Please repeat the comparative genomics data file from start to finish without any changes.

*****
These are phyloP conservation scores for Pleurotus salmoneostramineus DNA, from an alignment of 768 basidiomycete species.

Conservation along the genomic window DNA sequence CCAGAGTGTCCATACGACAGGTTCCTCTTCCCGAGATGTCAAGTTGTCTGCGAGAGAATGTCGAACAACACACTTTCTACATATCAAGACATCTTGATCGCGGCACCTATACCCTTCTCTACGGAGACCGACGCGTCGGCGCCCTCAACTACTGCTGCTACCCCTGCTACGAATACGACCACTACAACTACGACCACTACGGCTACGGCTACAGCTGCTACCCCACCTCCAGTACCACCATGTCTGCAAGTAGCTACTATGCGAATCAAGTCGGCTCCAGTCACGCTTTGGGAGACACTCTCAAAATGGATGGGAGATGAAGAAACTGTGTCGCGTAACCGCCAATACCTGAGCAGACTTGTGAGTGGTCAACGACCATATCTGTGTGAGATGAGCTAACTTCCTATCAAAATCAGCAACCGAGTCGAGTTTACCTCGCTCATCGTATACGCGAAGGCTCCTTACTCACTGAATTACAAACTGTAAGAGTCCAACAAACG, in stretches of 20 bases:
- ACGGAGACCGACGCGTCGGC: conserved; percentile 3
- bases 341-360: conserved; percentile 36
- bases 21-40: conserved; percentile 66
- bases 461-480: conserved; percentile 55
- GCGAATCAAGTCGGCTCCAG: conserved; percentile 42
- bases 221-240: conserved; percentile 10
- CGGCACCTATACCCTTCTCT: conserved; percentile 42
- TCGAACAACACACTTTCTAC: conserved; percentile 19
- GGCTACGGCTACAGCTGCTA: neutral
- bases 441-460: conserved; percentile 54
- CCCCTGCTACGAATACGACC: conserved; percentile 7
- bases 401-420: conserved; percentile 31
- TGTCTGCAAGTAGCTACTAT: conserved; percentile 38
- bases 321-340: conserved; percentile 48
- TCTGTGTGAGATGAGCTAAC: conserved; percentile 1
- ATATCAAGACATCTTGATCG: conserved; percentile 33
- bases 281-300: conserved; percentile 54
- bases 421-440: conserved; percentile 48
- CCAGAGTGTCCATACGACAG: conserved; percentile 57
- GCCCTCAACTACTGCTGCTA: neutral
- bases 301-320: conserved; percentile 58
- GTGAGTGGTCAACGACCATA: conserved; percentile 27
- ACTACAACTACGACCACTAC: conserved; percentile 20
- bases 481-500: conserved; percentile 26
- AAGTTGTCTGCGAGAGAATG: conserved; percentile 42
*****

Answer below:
These are phyloP conservation scores for Pleurotus salmoneostramineus DNA, from an alignment of 768 basidiomycete species.

Conservation along the genomic window DNA sequence CCAGAGTGTCCATACGACAGGTTCCTCTTCCCGAGATGTCAAGTTGTCTGCGAGAGAATGTCGAACAACACACTTTCTACATATCAAGACATCTTGATCGCGGCACCTATACCCTTCTCTACGGAGACCGACGCGTCGGCGCCCTCAACTACTGCTGCTACCCCTGCTACGAATACGACCACTACAACTACGACCACTACGGCTACGGCTACAGCTGCTACCCCACCTCCAGTACCACCATGTCTGCAAGTAGCTACTATGCGAATCAAGTCGGCTCCAGTCACGCTTTGGGAGACACTCTCAAAATGGATGGGAGATGAAGAAACTGTGTCGCGTAACCGCCAATACCTGAGCAGACTTGTGAGTGGTCAACGACCATATCTGTGTGAGATGAGCTAACTTCCTATCAAAATCAGCAACCGAGTCGAGTTTACCTCGCTCATCGTATACGCGAAGGCTCCTTACTCACTGAATTACAAACTGTAAGAGTCCAACAAACG, in stretches of 20 bases:
- ACGGAGACCGACGCGTCGGC: conserved; percentile 3
- bases 341-360: conserved; percentile 36
- bases 21-40: conserved; percentile 66
- bases 461-480: conserved; percentile 55
- GCGAATCAAGTCGGCTCCAG: conserved; percentile 42
- bases 221-240: conserved; percentile 10
- CGGCACCTATACCCTTCTCT: conserved; percentile 42
- TCGAACAACACACTTTCTAC: conserved; percentile 19
- GGCTACGGCTACAGCTGCTA: neutral
- bases 441-460: conserved; percentile 54
- CCCCTGCTACGAATACGACC: conserved; percentile 7
- bases 401-420: conserved; percentile 31
- TGTCTGCAAGTAGCTACTAT: conserved; percentile 38
- bases 321-340: conserved; percentile 48
- TCTGTGTGAGATGAGCTAAC: conserved; percentile 1
- ATATCAAGACATCTTGATCG: conserved; percentile 33
- bases 281-300: conserved; percentile 54
- bases 421-440: conserved; percentile 48
- CCAGAGTGTCCATACGACAG: conserved; percentile 57
- GCCCTCAACTACTGCTGCTA: neutral
- bases 301-320: conserved; percentile 58
- GTGAGTGGTCAACGACCATA: conserved; percentile 27
- ACTACAACTACGACCACTAC: conserved; percentile 20
- bases 481-500: conserved; percentile 26
- AAGTTGTCTGCGAGAGAATG: conserved; percentile 42